Reflecting on Reasoning – Diagnosis

Back Clinical Insight - - 2 minute read.
Female Physio with Female Patient

As part of our Clinical Insight series, we will be delivering some short commentaries on clinical reasoning in the New Year. This piece is an introduction to reasoning around a diagnosis. Please do look out for the rest of the series in January 2024.

As clinical practice develops, the evidence for certain forms of practice or interventions in MSK care continues to be challenged in really showing efficacy across some of the most complex MSK conditions.

As MSK practitioners learn more that social determinants and psychological factors in many cases dominate the clinical picture, it leaves clinicians considering their reasoning and how to apply it.

For example, identifying a weak muscle may or may not be relevant. We need to ask ourselves: what do we mean by “weak”, why is it “weak”? If we don’t know why, how can we help it and will that even make a difference?

So, when considered, even the most basic assessment can be confounded by complexity of cause.

But sometimes our assessments, which in reality are a set of observations at a particular time, have to be placed into a “diagnosis”.

What is a diagnosis and who is it for?

Clinical Diagnosis

The clinical diagnosis in the past has encompassed numerous methods, words and meanings.

Pathological models, tissue-based approaches, neuro-biological, behavioural and cognitive designs are some of the models that we can use to summarise clinical findings.

Depending on the context, the diagnosis has a number of requirements for it to have clinical validity. It should be clear to the patient, it should inform the management plan, it should be transferable within the profession and across professions and it should cover the barriers to recovery (why the individual has not recovered naturally).

So, in essence it could describe the symptoms, it can cover why the condition may not be recovering, what the barriers are and also the particular needs of the patient.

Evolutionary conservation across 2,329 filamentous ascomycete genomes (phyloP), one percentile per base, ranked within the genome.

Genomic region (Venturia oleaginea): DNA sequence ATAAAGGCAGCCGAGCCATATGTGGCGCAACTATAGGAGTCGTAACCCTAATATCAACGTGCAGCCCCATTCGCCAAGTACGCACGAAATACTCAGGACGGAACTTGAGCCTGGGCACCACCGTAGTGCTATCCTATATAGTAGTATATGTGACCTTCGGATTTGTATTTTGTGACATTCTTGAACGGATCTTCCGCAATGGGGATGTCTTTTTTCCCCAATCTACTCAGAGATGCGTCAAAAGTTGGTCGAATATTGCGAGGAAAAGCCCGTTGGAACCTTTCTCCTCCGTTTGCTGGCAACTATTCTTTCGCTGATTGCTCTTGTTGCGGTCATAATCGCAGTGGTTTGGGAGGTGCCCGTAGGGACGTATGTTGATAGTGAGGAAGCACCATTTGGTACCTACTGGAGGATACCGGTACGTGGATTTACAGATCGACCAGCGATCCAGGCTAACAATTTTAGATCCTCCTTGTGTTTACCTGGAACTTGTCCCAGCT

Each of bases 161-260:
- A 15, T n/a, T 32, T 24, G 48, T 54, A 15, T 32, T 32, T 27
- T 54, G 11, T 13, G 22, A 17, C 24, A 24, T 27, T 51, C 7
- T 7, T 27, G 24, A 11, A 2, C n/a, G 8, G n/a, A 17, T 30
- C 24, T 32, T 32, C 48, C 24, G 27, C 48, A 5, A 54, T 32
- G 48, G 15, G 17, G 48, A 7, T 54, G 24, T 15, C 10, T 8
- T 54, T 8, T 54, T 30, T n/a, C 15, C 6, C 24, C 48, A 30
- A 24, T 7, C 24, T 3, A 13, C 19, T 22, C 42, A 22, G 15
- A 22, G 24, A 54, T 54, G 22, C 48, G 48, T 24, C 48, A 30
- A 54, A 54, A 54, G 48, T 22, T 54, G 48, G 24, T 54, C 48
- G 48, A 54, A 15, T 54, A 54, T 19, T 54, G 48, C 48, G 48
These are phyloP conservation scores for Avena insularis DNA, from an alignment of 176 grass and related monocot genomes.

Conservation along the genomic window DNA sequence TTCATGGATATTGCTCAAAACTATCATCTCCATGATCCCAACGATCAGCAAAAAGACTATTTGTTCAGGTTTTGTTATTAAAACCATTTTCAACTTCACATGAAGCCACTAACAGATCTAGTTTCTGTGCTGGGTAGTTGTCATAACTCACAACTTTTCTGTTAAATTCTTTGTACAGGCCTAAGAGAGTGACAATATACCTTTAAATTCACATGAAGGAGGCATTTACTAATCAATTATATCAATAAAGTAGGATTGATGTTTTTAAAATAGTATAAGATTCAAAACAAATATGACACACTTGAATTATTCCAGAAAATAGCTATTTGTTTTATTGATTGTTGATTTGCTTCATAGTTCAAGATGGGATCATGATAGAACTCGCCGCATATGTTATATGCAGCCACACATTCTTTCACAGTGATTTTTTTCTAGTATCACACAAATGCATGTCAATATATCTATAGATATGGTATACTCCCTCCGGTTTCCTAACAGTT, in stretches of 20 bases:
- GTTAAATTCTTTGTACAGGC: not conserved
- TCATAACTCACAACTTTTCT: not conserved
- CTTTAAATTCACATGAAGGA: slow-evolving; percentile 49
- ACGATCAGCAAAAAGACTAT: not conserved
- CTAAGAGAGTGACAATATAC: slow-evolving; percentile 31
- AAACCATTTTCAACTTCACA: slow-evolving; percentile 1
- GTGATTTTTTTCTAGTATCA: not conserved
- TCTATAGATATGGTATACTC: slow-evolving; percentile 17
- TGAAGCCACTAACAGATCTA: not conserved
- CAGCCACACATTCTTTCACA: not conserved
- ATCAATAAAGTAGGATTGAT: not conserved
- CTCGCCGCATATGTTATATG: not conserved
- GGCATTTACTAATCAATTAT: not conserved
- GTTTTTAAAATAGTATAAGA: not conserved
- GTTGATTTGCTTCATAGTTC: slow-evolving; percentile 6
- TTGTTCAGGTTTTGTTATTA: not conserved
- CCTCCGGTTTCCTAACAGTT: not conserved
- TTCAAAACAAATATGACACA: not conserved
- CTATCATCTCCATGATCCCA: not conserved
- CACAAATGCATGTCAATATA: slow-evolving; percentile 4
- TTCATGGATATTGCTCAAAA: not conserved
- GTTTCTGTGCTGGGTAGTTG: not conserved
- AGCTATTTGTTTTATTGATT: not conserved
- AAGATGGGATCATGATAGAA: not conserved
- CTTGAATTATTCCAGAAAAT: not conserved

Algorithmic type reasoning therefore can be described as convergent (narrowing to one answer), whilst the clinician with reasoning is possibly more divergent (able to offer multiple perspectives/solutions) and opens up multiple links and causes, that may or may not be relevant or modifiable.

Divergent and Convergent Thinking Diagram

Divergent Thinking

So, a divergent thinker still needs to follow a reasoning approach that will lead to a diagnosis and the multiple factors need to be translated into an end-point that makes sense and is transferable.

The initial part of the process starts with a diagnosis of exclusion: no red flags, no signs of a major pathology are assumed and so there is specificity to this and possibly a convergent style and so this is easier to define.

This thinking approach then broadens into whatever model the clinician then follows, and the practitioner describes the area of symptom, barrier (s) to recovery, and then potentially how they link.

This then requires an assessment into how modifiable the factors are, if at all, and if modifiable how can this be achieved. The divergent thinker will not assume that one intervention affects one observation, and it is down to the reasoning relationship that is set up with the patient that allows for these clinical observations to be monitored with a set of goals that are made collaboratively.

The divergent thinker than perhaps applies this diagnosis within the evidence base and delivers it with a person-centred approach.

It becomes clear that even constructing a diagnosis is complex, let alone the applied plan to help.

Clinical Reasoning Diagram

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